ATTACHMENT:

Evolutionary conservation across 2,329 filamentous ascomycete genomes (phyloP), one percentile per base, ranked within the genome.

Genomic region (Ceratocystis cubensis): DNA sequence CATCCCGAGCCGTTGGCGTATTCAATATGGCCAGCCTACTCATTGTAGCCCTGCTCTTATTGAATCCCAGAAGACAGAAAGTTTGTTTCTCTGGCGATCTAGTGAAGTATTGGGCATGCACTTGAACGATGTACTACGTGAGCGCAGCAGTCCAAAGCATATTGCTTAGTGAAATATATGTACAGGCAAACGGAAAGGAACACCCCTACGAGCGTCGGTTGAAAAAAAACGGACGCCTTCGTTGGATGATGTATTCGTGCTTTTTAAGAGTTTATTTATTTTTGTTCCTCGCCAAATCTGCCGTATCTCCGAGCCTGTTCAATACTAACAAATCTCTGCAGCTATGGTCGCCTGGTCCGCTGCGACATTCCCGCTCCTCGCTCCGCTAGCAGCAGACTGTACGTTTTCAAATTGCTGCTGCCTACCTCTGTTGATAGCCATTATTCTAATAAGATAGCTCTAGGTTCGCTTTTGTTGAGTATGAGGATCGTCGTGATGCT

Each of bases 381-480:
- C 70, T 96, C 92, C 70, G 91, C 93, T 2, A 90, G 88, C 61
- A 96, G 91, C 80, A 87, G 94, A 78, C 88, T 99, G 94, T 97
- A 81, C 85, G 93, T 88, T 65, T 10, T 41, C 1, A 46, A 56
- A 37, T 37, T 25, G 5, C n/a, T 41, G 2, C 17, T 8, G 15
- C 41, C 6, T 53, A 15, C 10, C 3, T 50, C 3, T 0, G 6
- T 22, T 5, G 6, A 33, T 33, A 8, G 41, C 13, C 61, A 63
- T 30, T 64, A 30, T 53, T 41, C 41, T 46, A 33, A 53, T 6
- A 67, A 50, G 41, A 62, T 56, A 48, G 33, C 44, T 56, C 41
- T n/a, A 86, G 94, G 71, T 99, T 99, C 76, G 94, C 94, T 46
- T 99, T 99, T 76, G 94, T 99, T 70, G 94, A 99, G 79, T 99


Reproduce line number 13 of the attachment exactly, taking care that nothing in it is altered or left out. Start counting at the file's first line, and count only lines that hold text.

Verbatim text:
- T 99, T 99, T 76, G 94, T 99, T 70, G 94, A 99, G 79, T 99